It may well be the fact that this (important) enhancement is new that the graphics design doesn’t tie in. Though, curiously, the earlier screenshots of the Tiger theme have those funny blue “shoulders” on the menu bar which, one presumes, would have highlighted completely. I think they changed it back to the old look quite late in the process for some kind of familiarity reason.

    •  Gravatar for Derik
    • From Derik
    • Friday 3 June 2005 at 14:29

    “This annoyance concerns the Apple menu (which itself is a silly name: would be like Windows having the ‘Microsoft menu’).”

    The menu is embodied by an Apple symbol. What rather unintuitive name would you rather accompany it?

    Is having a Start menu (which is also used to shutdown the computer) better?

    As for the actual topic, I didn’t think much of it (not really worth getting worked up over). Perhaps Apple thought it was aesthetically inferior to have the entire clickable region change color (guessing).

    •  Gravatar for Jonty
    • From Jonty
    • Saturday 4 June 2005 at 11:16

    I think the broader point you’re making is a good one, Fatty, about the nature of accessibility and usability. I’m not about to criticise Apple as I’m sure there are many such instances in both computing and the real life where the point your making is evident. Interesting example you picked, though.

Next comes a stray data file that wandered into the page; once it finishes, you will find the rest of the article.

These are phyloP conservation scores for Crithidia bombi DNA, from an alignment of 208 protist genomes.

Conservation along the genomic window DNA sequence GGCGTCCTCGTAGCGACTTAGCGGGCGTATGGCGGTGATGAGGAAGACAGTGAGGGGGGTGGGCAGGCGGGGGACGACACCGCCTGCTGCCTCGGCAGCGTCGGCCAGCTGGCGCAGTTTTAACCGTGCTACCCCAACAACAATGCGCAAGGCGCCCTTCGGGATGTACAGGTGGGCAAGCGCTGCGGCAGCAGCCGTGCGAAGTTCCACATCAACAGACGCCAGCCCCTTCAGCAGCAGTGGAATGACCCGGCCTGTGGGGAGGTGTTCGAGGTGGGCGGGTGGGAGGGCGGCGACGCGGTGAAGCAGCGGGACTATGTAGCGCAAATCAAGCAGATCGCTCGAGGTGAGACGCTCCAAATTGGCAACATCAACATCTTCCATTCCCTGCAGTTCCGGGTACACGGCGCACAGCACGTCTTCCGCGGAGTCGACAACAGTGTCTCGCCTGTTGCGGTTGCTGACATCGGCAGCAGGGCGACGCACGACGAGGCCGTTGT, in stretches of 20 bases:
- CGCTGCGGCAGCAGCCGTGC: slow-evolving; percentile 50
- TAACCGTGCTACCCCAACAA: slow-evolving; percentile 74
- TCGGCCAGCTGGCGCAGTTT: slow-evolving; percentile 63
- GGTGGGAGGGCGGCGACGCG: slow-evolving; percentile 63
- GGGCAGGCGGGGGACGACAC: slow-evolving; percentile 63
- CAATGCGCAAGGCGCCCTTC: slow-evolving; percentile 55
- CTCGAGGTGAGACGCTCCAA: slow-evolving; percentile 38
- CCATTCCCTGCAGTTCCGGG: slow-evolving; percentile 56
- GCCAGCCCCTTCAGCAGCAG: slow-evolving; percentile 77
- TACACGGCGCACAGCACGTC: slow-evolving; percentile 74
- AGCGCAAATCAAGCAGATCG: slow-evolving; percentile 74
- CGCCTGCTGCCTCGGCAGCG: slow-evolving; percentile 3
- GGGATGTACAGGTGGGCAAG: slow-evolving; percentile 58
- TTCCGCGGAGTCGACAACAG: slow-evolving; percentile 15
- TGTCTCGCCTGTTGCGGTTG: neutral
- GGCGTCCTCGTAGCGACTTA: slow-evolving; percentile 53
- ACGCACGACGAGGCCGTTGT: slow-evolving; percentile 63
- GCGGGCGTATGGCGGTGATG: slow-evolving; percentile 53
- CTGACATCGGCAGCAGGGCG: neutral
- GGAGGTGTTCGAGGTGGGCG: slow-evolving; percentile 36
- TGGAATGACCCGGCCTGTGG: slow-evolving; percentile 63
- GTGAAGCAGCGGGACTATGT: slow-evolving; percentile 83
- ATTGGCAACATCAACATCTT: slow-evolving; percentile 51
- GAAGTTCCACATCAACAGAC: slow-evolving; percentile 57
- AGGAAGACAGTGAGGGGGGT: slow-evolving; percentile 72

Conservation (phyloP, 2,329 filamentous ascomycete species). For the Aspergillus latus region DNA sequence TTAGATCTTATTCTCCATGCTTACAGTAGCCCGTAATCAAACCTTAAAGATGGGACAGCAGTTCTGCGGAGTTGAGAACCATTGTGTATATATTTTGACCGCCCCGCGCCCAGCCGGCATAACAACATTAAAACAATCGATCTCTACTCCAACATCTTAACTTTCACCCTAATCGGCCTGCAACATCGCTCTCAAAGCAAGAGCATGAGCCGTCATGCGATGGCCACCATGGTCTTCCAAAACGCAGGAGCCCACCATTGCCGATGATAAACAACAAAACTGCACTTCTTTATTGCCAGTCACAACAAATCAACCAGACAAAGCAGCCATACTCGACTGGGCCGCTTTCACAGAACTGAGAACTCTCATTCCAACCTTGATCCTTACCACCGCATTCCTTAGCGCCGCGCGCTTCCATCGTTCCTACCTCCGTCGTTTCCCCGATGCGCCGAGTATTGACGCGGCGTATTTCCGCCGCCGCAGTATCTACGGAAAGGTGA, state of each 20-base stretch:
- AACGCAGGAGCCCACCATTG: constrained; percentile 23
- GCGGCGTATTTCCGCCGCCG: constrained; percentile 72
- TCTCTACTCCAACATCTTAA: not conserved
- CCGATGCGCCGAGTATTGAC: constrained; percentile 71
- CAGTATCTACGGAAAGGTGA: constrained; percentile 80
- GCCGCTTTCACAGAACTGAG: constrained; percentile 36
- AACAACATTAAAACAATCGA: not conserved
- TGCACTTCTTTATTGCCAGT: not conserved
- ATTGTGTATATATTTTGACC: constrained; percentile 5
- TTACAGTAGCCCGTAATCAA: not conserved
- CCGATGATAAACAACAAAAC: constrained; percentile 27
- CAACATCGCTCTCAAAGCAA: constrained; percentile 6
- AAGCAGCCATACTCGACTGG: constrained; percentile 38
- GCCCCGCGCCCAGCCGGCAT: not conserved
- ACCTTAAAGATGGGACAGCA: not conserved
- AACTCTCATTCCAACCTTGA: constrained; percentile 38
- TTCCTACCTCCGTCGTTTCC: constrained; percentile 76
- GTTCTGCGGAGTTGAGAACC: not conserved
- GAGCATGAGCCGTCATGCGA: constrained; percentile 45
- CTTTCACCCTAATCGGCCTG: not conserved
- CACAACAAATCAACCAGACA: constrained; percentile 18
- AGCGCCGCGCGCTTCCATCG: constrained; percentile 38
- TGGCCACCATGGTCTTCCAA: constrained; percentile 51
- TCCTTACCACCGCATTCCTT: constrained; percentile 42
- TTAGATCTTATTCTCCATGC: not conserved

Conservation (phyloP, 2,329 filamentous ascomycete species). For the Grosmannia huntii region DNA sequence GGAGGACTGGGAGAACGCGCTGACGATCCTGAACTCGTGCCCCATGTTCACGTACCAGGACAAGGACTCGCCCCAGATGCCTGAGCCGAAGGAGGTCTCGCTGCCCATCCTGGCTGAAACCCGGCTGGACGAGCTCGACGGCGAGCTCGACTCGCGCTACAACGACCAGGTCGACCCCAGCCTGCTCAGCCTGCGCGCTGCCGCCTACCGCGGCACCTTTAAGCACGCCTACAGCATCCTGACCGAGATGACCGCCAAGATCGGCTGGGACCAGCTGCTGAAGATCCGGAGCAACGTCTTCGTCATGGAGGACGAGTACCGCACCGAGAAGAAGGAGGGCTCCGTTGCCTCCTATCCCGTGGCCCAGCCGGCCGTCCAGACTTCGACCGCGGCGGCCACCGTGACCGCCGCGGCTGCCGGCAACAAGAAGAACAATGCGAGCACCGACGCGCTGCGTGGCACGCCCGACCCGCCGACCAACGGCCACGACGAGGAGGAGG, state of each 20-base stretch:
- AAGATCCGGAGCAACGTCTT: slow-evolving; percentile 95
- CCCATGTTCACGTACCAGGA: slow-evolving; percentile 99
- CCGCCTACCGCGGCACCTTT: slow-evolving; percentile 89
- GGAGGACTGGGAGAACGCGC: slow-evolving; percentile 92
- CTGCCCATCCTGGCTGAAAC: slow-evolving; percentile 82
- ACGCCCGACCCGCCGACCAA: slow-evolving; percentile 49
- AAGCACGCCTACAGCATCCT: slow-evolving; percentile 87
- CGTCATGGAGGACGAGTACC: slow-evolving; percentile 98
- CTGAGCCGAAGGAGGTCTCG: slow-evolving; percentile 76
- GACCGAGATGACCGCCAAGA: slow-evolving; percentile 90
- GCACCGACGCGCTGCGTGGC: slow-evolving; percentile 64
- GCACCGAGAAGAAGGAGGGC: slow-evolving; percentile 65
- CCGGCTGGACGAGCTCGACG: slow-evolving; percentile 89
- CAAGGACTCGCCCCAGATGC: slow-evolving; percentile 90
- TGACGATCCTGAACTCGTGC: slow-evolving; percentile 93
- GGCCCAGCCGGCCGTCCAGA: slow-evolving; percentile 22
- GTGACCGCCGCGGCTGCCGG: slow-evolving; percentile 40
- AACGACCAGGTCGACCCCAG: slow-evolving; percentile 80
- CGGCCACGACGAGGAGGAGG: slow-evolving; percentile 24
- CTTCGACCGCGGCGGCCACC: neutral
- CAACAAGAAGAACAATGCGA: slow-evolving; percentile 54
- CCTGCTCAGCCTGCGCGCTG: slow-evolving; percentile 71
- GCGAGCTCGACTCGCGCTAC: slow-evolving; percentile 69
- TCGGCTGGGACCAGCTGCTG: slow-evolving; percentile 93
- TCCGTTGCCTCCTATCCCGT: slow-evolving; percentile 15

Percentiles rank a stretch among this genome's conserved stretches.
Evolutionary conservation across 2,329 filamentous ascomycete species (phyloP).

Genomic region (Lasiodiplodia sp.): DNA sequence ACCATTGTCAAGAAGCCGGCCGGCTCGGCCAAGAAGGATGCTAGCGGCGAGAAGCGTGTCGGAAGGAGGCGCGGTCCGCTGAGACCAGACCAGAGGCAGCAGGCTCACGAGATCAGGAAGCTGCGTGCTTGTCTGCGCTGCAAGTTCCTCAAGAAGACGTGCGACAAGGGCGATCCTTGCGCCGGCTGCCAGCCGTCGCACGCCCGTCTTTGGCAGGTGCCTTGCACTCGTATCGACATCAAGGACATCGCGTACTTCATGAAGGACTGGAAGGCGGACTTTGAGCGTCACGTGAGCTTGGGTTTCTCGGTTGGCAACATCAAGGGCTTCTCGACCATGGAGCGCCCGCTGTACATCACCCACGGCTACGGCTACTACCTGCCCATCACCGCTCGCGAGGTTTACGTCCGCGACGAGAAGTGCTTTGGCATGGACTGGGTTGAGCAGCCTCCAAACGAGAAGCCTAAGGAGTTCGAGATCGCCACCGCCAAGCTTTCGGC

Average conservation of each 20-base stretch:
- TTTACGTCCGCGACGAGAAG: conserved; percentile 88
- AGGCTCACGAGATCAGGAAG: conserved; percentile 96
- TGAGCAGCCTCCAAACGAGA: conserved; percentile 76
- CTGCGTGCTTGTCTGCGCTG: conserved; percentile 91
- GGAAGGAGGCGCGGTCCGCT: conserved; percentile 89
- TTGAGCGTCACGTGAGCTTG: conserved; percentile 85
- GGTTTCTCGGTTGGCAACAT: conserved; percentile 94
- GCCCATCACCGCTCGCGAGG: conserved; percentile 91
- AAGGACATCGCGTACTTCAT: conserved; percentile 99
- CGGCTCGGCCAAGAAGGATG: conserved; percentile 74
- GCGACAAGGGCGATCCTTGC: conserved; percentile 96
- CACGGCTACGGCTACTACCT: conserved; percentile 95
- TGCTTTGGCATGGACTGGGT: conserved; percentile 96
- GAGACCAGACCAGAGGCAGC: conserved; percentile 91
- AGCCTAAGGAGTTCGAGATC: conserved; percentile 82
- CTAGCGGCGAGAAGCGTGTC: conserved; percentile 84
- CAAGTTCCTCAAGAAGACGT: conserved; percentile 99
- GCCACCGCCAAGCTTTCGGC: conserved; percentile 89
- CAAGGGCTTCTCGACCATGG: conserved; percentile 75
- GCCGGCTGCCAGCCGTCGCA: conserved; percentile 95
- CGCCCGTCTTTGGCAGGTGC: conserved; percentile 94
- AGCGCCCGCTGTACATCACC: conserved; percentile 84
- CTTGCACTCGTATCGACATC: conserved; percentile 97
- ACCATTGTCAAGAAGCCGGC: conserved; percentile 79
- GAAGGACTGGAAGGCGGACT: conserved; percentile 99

As for the Microsoft’s ‘Start’ menu, Derik, I think it’s name is simply intended to connotate that it’s the starting point (for most users) to access the range of options and services available on their computer. As such, shutting down and logging off from the start menu isn’t as antithetical to the ‘Start’ name as it may at first seem.

    Speaking of which, and this is a genuine question, does the Mac OS have a icon, or symbol, which is synonymous with it? With Windows, obviously, it’s the Windows icon but this is distinct from Microsoft’s own corporate branding. With the Mac OS, though, I personally just tend to think of the Apple icon but this is in fact Apple’s logo, right? Is having this merged connection between brands and products, do you think? Does the iPod feature the Apple logo in a similar role?

    •  Gravatar for Jonty
    • From Jonty
    • Saturday 4 June 2005 at 11:17

    *You’re, sorry :(